Review by: Roland Bruynesteyn
Album assigned by: Dominic Linde
Being an academic, obviously I do my research if I listen to a group I never heard of. The Essex Green is a pop group from Brooklyn that released three albums between 1999 and 2006. This is their first. Reviews claim they sound like a mix of the Zombies, The Mamas and the Papas (if only because of the girl) and a little Turtles. Hard to argue with that assessment. There is a strong 60’s vibe, but of the innocent kind: more Marmalade/The Association, than VU or the Doors. It’s as Summer of love as you can get without acid or psychedelics, because they are way too innocent for that.
However, the song writing is quite good. “Primrose” really could have been a Zombies song, and is a nice way to start the album. The acoustic guitar, the drum rolls and the oohlala’s add a nice touch. The singer sometimes sounds a little hesitant, though. The ending is classic 60’s: we did not compose a real ending so let’s elaborate on the theme a little more!
Another song, “Saturday”, is much more folky, melody-wise, and because of the flute and the speeding up parts. Also, the second half is purely instrumental.
Production is not quite up to standard sometimes. For instance, in “The Playground” the electric guitar sounds quite bad. In “Big Green Tree”, the singer needed a little more practice; the song is nice, but seems a bit more complex than he can handle. His singing is too monotonous, and detracts from the nice atmosphere they have going. Also, the sections seen stitched together rather haphazardly.
“Tinker” is the long and heavy song. Nice, as if The Turtles front Jefferson Airplane in places. However, the female singer is not really equipped for this type of song, I feel. Also the song is too long: the organ player is no Ray Manzarek. The instrumental middle is not played badly, but it’s less adventurous than a jam band’s solution and as a composition it doesn’t really go anywhere, apart from a little acoustic coda.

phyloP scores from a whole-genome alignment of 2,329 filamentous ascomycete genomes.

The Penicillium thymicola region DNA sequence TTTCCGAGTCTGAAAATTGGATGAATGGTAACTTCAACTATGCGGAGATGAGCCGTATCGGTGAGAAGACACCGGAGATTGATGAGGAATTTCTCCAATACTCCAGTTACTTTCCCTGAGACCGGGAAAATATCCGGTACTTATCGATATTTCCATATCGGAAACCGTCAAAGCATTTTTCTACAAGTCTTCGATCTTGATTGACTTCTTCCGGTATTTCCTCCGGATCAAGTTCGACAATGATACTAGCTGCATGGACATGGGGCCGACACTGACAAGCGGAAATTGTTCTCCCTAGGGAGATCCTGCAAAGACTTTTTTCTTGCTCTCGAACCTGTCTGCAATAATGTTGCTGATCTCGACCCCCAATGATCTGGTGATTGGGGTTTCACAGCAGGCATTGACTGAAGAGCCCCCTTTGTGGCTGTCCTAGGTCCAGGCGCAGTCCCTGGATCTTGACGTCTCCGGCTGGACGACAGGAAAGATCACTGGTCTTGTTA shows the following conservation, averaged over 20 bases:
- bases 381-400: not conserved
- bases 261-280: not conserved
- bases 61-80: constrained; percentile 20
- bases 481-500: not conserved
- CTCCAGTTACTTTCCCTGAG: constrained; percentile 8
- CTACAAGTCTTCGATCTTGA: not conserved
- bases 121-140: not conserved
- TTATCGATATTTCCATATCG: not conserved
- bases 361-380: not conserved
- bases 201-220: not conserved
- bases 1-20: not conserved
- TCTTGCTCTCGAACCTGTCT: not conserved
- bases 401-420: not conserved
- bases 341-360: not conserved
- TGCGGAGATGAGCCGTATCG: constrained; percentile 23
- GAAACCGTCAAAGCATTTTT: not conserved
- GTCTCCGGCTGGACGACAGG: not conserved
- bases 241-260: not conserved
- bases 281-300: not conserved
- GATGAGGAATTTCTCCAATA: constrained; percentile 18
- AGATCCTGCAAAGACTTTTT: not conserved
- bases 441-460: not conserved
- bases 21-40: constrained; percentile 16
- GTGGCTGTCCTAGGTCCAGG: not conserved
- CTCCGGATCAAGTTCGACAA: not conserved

The title song is back to acoustic strumming again, and they feel more comfortable here. Again, the male singer is a bit of a let-down, and again it’s partly due to the muffled recording, as if he was singing behind a curtain, in a cardboard box, having the flu. One could argue that this is done on purpose to give the album a bit of an indie feel and surf that 80’s vibe (but on the whole I do not think that it’s eclecticism in this way that they’re going for, so I’ll give them the disadvantage of the doubt).
The song “Sixties” can only start with a sitar of course. It’s a nice uplifting song, really, although the percussion sounds a little silly (cardboard box plus tambourine?). Apart from the organ part, “Sun” is almost a Smile reject: weird in an interesting and musical way. Similarly, “Carballo” is a nice song to end the album. A little Spanish guitar and harmonica suggest what I propose to call an urgent type of resignation.
In the end I wanted to like this album a little more than I could. I think they need better production, and the male singer may need a few singing lessons (or a replacement, but that’s a little harsh as he (co-)composes most of the songs probably). Based on this nice debut record, if you like happy 60’s pop, I suggest you try their second and third albums, The Long Goodbye and Cannibal Sea. I know I will, and I will not be surprised if I like them a lot!